Teaching and Learning with Virtual Reality to Foster Empathy and Reduce Prejudice - Pre Conference Workshop

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This workshop contributes to the conference’s “Sub-Theme I: Social Justice and Inclusion”.
The focus of the workshop is to explore division and difference within social justice contexts with the innovative use of VR.

Its objectives are to:
• understand the development of VR technologies and the role they can play in fostering empathy and reducing prejudice;
• examine how VR has been used within initial teacher education in Northern Ireland to explore contested narratives of the past (Bloody Sunday);
• reflect on opportunities and address challenges where the deployment of VR technologies may be used to promote perspective-taking; and
• use digital tools to create an immersive VR resource as a template for future practice.

VR is described as the ‘ultimate empathy machine’; its immersive characteristics create a sense of ‘being there’, eliciting profound perceptual and physiological responses in real world contexts (Reuda and Lara, 2020). A key strength of VR lies in its capacity to promote perspective-taking and reduced prejudice towards other groups (Herrera et al. 2018). In Northern Ireland, such experiences of VR have been used with pre-service teachers to explore narratives of contested spaces and places (Taggart et al., 2021). Almost a quarter of a century since the signing of the Good Friday Agreement, Northern Ireland remains a highly segregated society, notably in school provision (Selim 2015, p17). Today, many societies face challenges in dealing with difference and this has implications for how teachers approach contentious and sensitive issues. Curated VR experiences with pre-service teachers were found to elicit emotional responses and challenge perceived narratives related to a defining event in NI’s troubled past (Taggart et al., 2021).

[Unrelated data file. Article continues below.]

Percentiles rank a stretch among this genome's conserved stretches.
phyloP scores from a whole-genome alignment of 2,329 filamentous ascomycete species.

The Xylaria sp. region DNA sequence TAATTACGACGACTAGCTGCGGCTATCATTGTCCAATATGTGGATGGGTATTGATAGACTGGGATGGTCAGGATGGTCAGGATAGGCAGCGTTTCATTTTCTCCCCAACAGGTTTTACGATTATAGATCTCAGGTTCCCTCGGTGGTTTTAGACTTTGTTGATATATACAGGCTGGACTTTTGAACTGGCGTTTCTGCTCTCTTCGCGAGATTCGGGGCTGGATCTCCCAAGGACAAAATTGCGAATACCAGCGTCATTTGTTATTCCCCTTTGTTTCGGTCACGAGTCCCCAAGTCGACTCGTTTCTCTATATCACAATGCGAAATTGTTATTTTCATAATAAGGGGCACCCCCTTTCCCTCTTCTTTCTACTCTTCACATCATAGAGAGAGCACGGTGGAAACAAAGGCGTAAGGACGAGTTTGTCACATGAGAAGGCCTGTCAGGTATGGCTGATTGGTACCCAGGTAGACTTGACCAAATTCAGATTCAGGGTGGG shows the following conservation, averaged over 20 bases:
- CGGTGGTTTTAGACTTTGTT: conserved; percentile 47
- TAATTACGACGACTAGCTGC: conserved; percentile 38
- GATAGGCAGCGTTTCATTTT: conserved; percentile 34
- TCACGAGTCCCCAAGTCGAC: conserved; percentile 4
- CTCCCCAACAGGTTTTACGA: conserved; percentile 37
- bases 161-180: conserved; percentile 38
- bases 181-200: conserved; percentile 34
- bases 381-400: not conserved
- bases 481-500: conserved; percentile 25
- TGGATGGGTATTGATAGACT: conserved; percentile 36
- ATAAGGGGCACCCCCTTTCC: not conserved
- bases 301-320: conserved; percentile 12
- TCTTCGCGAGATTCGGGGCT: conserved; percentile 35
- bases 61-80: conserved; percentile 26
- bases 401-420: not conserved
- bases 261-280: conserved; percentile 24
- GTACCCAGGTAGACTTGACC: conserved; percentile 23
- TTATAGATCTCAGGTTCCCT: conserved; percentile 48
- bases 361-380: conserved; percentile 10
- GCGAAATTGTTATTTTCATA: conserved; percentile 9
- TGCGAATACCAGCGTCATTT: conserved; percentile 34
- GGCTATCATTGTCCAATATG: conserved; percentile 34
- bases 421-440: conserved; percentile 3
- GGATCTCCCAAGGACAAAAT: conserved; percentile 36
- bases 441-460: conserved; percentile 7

Drawing on the Northern Ireland example, this hands-on workshop will introduce participants to teaching and learning about social justice using VR; it will provide an opportunity to learn fundamental skills in VR design and curation (participants will need to use personal laptops). The workshop is designed to encourage open dialogue about the possibilities and challenges of using VR in a range of educational settings. The facilitators will begin the workshop by presenting their work with pre-service teachers in Northern Ireland and participants will have the opportunity to experience this VR session. Participants will reflect on their own context and needs and will develop a sample VR resource that can be used as a building block for future work.

Herrera, F., Bailenson, J., Weisz, E., Ogle, E., and Zaki, J. (2018). Building long-term empathy: a large scale comparison of traditional and virtual reality perspective-taking. PLoS ONE 13:e0204494. doi: 10.1371/journal.pone.0204494
Rueda J and Lara F (2020) Virtual Reality and Empathy Enhancement: Ethical Aspects. Front. Robot. AI 7:506984. doi: 10.3389/frobt.2020.506984
Selim, G. (2015) “The Landscape of Differences: Contact and Segregation in Everyday Encounters.” Cities 46: 16-25
Taggart, S., Roulston, S. & McAuley, C., (2021) In: Dealing with the Legacy of Conflict in Northern Ireland through Engagement and Dialogue. Glencree Journal 2021 Dealing with the Legacy of Conflict in Northern Ireland through Engagement and Dialogue. pp.221-237.
Original languageEnglish
Title of host publicationCIES 2023 Conference Programme
Publication statusPublished (in print/issue) - 18 Feb 2023
EventComparative and International Education Society - Grand Hyatt Hotel, Washington DC, United States
Duration: 14 Feb 202322 Feb 2023


ConferenceComparative and International Education Society
Country/TerritoryUnited States
CityWashington DC
Internet address


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